Institute News

Behind the Music: Challenging “Music as Resistance”

This series will introduce the scholars and musicians who will participate in USC Shoah Foundation Center for Advanced Genocide Research’s international workshop Singing in the Lion’s Mouth: Music as Resistance to Genocide, Oct. 10-11, 2015. The event will include two days of programming that highlight the use of music as a tool to resist oppression and spread awareness, including film screenings, and academic symposium and a concert

At the academic symposium, scholars will discuss how music was used as resistance in a number of conflicts around the world. Tina Frühauf will instead focus on the very definition of “resistance” itself.

Currently on the faculties of Columbia and CUNY, Frühauf focuses her research on music in Jewish communities from the 19th to 21st centuries. Following the centennial of the Armenian Genocide this spring, she became particularly interested in how definitions of resistance can be applied to genocides in general.

Her presentation, “Sounds Before Surrender: Theory and Actuality of Jewish Musical Resistance under Nazi Rule,” will question whether music making truly represented resistance. Unlike the general claim that music making in camps and ghettos functioned as an expression of resistance, Frühauf will propose that the concept of resistance can actually be attributed to the post-Holocaust perceptions of Jews as survivors vs. victims.

Drawing on the Jews in Berlin who were not yet deported or who lived in hiding as a case study, Frühauf will redefine the concept of resistance, discuss how and in what context it occurs, with which means, and to what effect. She will propose a theory of musical resistance that suggests that music is resistance only under specific circumstances, when it represents the collected identity of the persecuted group, but does not have to be a collective act.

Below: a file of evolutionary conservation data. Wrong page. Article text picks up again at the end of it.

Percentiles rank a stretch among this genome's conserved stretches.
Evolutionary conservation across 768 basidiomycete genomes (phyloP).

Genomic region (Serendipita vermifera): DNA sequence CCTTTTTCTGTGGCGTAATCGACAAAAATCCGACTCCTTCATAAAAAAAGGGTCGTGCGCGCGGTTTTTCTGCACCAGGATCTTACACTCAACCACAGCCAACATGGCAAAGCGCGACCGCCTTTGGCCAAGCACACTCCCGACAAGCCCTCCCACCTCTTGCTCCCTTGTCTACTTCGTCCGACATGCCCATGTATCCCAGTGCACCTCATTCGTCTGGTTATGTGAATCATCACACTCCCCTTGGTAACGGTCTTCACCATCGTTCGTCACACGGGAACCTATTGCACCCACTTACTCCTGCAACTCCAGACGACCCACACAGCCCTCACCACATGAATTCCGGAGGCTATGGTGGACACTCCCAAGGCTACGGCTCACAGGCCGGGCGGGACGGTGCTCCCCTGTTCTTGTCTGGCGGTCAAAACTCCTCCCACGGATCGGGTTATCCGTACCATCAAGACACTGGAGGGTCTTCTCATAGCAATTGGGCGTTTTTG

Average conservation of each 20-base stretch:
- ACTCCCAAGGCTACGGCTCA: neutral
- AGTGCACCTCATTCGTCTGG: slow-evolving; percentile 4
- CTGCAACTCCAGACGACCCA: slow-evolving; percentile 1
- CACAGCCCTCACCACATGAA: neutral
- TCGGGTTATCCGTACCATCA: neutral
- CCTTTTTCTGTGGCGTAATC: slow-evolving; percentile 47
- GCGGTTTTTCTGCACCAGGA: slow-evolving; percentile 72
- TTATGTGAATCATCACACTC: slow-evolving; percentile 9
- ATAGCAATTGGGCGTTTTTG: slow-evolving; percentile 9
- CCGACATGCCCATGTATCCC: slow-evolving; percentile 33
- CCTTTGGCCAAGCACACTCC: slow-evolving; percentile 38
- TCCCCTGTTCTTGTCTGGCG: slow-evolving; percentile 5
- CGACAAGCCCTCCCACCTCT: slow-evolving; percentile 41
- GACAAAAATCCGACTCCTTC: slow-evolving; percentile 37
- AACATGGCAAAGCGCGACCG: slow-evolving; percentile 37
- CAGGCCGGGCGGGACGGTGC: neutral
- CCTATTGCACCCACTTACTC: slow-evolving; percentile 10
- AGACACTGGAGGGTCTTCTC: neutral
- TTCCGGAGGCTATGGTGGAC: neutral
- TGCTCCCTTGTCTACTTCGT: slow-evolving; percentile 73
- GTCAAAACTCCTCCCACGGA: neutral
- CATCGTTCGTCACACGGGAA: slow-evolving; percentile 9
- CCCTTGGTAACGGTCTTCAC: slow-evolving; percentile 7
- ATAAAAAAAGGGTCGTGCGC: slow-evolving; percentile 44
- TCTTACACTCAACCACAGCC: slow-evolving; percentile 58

Frühauf’s research will provide a valuable counterpoint to the other presentations, hopefully inspiring the other scholars to think critically about what the idea of “music as resistance” actually means and when to use it.

“The danger in any research is that we adopt a paradigm without questioning it; my lecture specifically deals with the question of what resistance actually means,” Frühauf. “Hopefully, my peers and the audience will more mindfully think about the meaning of resistance, and not merely use it because it is a powerful term.”

She is looking forward to the discussions that will ensue at the symposium and hopes the other scholars really engage in each other’s work. Music can be a key component in studying genocide, she said.

“Following Lubavitcher thought, music is the language of the heart,” Frühauf said. “It can provide us with entirely different insights than other perspectives in the field of genocide studies offer.”